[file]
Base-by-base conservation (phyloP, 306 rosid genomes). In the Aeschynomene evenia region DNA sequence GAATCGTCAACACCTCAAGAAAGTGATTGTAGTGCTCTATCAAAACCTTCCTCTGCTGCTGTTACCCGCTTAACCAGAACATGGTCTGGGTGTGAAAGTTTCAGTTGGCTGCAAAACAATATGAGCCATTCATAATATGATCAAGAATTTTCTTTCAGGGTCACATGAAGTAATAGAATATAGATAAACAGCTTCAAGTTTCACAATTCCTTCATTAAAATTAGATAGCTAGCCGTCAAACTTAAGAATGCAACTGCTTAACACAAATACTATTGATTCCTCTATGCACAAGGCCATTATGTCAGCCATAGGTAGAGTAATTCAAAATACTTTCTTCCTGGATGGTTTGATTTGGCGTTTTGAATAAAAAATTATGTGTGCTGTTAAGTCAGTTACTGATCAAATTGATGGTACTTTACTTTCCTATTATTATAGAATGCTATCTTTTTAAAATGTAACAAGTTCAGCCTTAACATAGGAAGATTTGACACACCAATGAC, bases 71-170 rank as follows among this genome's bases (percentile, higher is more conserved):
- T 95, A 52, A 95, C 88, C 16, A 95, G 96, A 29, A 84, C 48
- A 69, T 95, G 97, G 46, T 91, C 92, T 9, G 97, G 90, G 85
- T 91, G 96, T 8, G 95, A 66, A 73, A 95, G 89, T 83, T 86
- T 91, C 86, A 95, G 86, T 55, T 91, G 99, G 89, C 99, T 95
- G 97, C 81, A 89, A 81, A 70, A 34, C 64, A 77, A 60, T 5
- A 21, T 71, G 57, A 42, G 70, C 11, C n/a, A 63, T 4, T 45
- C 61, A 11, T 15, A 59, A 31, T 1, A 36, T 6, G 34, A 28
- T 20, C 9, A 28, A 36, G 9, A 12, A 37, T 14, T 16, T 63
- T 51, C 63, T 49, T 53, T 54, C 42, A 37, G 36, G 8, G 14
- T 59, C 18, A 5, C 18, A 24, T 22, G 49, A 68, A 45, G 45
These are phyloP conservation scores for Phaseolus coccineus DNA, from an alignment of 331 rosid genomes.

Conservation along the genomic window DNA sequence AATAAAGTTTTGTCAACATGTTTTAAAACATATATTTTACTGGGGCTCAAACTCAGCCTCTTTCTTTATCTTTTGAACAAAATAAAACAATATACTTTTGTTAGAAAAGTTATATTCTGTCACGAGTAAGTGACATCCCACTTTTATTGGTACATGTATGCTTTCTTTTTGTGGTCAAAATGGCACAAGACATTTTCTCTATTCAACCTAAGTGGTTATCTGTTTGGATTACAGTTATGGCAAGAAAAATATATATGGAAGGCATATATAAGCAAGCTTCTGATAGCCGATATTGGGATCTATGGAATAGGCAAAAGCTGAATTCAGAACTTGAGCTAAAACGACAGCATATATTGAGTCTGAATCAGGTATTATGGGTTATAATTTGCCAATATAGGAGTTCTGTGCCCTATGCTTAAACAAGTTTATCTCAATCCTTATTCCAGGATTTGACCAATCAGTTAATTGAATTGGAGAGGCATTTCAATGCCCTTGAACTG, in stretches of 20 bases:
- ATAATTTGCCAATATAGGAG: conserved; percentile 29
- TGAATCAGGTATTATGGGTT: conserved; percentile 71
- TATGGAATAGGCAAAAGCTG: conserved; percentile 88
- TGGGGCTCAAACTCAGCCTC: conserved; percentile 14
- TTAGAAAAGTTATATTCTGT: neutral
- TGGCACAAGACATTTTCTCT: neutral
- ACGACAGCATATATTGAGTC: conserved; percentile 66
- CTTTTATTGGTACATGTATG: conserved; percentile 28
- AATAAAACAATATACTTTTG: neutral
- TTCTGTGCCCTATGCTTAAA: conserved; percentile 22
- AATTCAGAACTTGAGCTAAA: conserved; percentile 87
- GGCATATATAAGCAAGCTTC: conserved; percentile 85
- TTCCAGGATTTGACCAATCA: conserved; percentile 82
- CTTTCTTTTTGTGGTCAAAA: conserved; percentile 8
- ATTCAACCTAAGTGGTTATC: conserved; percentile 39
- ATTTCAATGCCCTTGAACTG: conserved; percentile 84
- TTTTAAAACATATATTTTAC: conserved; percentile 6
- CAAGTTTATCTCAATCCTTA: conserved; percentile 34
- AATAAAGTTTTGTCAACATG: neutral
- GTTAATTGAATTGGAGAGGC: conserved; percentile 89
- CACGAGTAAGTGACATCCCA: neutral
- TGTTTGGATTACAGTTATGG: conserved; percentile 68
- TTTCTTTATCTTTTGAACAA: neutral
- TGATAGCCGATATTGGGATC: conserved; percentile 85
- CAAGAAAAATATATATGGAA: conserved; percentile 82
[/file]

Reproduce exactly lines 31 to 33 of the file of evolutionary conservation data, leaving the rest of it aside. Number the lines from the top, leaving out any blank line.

- CAAGTTTATCTCAATCCTTA: conserved; percentile 34
- AATAAAGTTTTGTCAACATG: neutral
- GTTAATTGAATTGGAGAGGC: conserved; percentile 89